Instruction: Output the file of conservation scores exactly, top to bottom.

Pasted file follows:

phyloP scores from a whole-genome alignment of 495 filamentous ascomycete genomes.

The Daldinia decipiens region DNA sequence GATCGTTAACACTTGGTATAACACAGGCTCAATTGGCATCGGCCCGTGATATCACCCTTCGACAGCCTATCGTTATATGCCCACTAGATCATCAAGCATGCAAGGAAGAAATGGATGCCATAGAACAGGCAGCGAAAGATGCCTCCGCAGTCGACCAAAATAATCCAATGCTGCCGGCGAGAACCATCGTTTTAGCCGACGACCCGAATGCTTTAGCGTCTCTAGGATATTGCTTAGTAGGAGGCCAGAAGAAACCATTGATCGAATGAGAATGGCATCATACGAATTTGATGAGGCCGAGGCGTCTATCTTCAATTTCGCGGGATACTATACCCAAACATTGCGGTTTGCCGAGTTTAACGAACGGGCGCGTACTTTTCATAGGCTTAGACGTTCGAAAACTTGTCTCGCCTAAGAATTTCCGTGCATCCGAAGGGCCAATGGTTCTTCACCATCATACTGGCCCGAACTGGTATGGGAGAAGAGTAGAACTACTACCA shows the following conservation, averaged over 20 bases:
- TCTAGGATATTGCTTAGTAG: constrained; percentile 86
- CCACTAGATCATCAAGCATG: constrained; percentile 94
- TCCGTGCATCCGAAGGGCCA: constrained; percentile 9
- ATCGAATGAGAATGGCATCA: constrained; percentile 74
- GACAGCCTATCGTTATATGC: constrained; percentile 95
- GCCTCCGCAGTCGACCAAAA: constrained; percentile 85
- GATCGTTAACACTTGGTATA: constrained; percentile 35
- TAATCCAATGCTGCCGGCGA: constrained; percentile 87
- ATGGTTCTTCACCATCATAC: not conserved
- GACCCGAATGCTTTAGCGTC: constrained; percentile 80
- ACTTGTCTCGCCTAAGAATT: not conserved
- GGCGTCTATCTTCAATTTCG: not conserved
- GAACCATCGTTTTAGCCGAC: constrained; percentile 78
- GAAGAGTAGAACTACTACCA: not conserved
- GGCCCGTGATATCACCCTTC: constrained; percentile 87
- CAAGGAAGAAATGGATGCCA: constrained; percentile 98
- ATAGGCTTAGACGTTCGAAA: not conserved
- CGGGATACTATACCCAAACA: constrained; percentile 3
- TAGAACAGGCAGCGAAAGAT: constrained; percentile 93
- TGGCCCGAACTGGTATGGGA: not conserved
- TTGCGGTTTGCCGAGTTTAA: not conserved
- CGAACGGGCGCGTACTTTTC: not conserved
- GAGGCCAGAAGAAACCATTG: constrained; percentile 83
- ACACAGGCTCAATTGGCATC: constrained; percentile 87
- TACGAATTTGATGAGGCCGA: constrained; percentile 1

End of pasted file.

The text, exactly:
phyloP scores from a whole-genome alignment of 495 filamentous ascomycete genomes.

The Daldinia decipiens region DNA sequence GATCGTTAACACTTGGTATAACACAGGCTCAATTGGCATCGGCCCGTGATATCACCCTTCGACAGCCTATCGTTATATGCCCACTAGATCATCAAGCATGCAAGGAAGAAATGGATGCCATAGAACAGGCAGCGAAAGATGCCTCCGCAGTCGACCAAAATAATCCAATGCTGCCGGCGAGAACCATCGTTTTAGCCGACGACCCGAATGCTTTAGCGTCTCTAGGATATTGCTTAGTAGGAGGCCAGAAGAAACCATTGATCGAATGAGAATGGCATCATACGAATTTGATGAGGCCGAGGCGTCTATCTTCAATTTCGCGGGATACTATACCCAAACATTGCGGTTTGCCGAGTTTAACGAACGGGCGCGTACTTTTCATAGGCTTAGACGTTCGAAAACTTGTCTCGCCTAAGAATTTCCGTGCATCCGAAGGGCCAATGGTTCTTCACCATCATACTGGCCCGAACTGGTATGGGAGAAGAGTAGAACTACTACCA shows the following conservation, averaged over 20 bases:
- TCTAGGATATTGCTTAGTAG: constrained; percentile 86
- CCACTAGATCATCAAGCATG: constrained; percentile 94
- TCCGTGCATCCGAAGGGCCA: constrained; percentile 9
- ATCGAATGAGAATGGCATCA: constrained; percentile 74
- GACAGCCTATCGTTATATGC: constrained; percentile 95
- GCCTCCGCAGTCGACCAAAA: constrained; percentile 85
- GATCGTTAACACTTGGTATA: constrained; percentile 35
- TAATCCAATGCTGCCGGCGA: constrained; percentile 87
- ATGGTTCTTCACCATCATAC: not conserved
- GACCCGAATGCTTTAGCGTC: constrained; percentile 80
- ACTTGTCTCGCCTAAGAATT: not conserved
- GGCGTCTATCTTCAATTTCG: not conserved
- GAACCATCGTTTTAGCCGAC: constrained; percentile 78
- GAAGAGTAGAACTACTACCA: not conserved
- GGCCCGTGATATCACCCTTC: constrained; percentile 87
- CAAGGAAGAAATGGATGCCA: constrained; percentile 98
- ATAGGCTTAGACGTTCGAAA: not conserved
- CGGGATACTATACCCAAACA: constrained; percentile 3
- TAGAACAGGCAGCGAAAGAT: constrained; percentile 93
- TGGCCCGAACTGGTATGGGA: not conserved
- TTGCGGTTTGCCGAGTTTAA: not conserved
- CGAACGGGCGCGTACTTTTC: not conserved
- GAGGCCAGAAGAAACCATTG: constrained; percentile 83
- ACACAGGCTCAATTGGCATC: constrained; percentile 87
- TACGAATTTGATGAGGCCGA: constrained; percentile 1